A été écrit sous une forme ou une autre pendant la plus grande partie de sa vie. Vous pouvez trouver autant d'inspiration de Rep re Aussi informatif et amusant. Cliquez sur le bouton TÉLÉCHARGER ou Lire en ligne pour obtenir gratuitement le livre de titre $ gratuitement.
Spared by the Arab revolts, Bouteflika's Algeria continues to intrigue observers. How does its political system function? Who really governs? Who are behind the protests? How strong are the Islamists? Are there alternatives to dependence on hydrocarbons? And how will the regime securities its vast and unstable Sahara hinterland? Algeria has been depicted for many years as politically opaque, incomprehensible, and under the control of powerful, occult-like intelligence agencies. While these caricatures are all partly true, they understate how much the country has changed since the 1990s. Algeria today is complex, and challenging to comprehend; but it is no longer opaque. Algeria Modern analyses the complexity of state and society and the strategies that social and political actors employ. It demonstrates how interest groups that constitute the core of the regime are linked to both the security and business sectors, which while defending their turf and united by shared values are, however, in perennial competition. Embedded in a broader Maghreb and Sahel region that has been marked by civil war, rebellions, and foreign military intervention, many Algerians seem, albeit reluctantly, willing to endure the current hybrid form of authoritarian order as long as it provides a minimum of security and welfare.
Parliamentary Oversight of the Security Sector
Philipp Fluri A été écrit sous une forme ou une autre pendant la plus grande partie de sa vie. Vous pouvez trouver autant d'inspiration de Parliamentary Oversight of the Security Sector Aussi informatif et amusant. Cliquez sur le bouton TÉLÉCHARGER ou Lire en ligne pour obtenir gratuitement le livre de titre $ gratuitement.
Transparency in Government Operations
Transparency in government operations is widely regarded as an important precondition for macroeconomic fiscal sustainability, good governance, and overall fiscal rectitude. Notably, the Interim Committee, at its April and September 1996 meetings, stressed the need for greater fiscal transparency. Prompted by these concerns, this paper represents a first attempt to address many of the aspects of transparency in government operations. It provides an overview of major issues in fiscal transparency and examines the IMF's role in promoting transparency in government operations.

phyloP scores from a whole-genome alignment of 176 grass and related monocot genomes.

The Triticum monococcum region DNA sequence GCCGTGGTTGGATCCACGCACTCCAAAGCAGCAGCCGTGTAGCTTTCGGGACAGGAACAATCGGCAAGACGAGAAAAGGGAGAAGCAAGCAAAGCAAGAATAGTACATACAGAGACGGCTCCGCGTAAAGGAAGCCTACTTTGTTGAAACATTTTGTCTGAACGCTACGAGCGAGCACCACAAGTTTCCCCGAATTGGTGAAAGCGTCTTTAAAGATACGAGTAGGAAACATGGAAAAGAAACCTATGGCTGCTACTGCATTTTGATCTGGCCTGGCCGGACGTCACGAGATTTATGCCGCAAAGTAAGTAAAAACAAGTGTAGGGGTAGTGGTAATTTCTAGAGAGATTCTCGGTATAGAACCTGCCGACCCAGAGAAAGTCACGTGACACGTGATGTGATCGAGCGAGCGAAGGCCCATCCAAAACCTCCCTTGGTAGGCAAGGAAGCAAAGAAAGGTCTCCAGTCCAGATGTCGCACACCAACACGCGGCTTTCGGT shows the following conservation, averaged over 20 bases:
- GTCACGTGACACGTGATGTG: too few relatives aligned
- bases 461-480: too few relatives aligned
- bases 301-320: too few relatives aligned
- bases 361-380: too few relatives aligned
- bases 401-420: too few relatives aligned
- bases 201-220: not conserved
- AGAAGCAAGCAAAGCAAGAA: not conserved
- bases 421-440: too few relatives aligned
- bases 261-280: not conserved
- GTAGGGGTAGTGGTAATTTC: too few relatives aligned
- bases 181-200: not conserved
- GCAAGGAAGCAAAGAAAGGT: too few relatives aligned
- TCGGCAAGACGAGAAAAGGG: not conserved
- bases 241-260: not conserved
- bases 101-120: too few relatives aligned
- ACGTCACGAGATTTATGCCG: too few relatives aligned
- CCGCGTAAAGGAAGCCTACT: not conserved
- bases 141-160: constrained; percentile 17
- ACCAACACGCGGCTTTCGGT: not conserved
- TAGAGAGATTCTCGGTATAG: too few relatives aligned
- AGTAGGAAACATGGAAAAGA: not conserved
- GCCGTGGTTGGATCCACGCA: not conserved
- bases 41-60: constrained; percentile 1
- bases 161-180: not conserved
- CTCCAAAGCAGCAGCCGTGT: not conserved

This collaborative effort of 20 scholars from around the world represents the first truly comprehensive critical reflection on the contemporary global transformation. It addresses the challenges of internationalization of the state; the globalization of political economy; transnational social movements; & change, violence & normative order.
The Transparency Society
Transparency is the order of the day. It is a term, a slogan, that dominates public discourse about corruption and freedom of information. Considered crucial to democracy, it touches our political and economic lives as well as our private lives. Anyone can obtain information about anything. Everything—and everyone—has become transparent: unveiled or exposed by the apparatuses that exert a kind of collective control over the post-capitalist world. Yet, transparency has a dark side that, ironically, has everything to do with a lack of mystery, shadow, and nuance. Behind the apparent accessibility of knowledge lies the disappearance of privacy, homogenization, and the collapse of trust. The anxiety to accumulate ever more information does not necessarily produce more knowledge or faith. Technology creates the illusion of total containment and the constant monitoring of information, but what we lack is adequate interpretation of the information. In this manifesto, Byung-Chul Han denounces transparency as a false ideal, the strongest and most pernicious of our contemporary mythologies.
The New Industrial State
With searing wit and incisive commentary, John Kenneth Galbraith redefined America's perception of itself in The New Industrial State, one of his landmark works. The United States is no longer a free-enterprise society, Galbraith argues, but a structured state controlled by the largest companies. Advertising is the means by which these companies manage demand and create consumer "need" where none previously existed. Multinational corporations are the continuation of this power system on an international level. The goal of these companies is not the betterment of society, but immortality through an uninterrupted stream of earnings. First published in 1967, The New Industrial State continues to resonate today.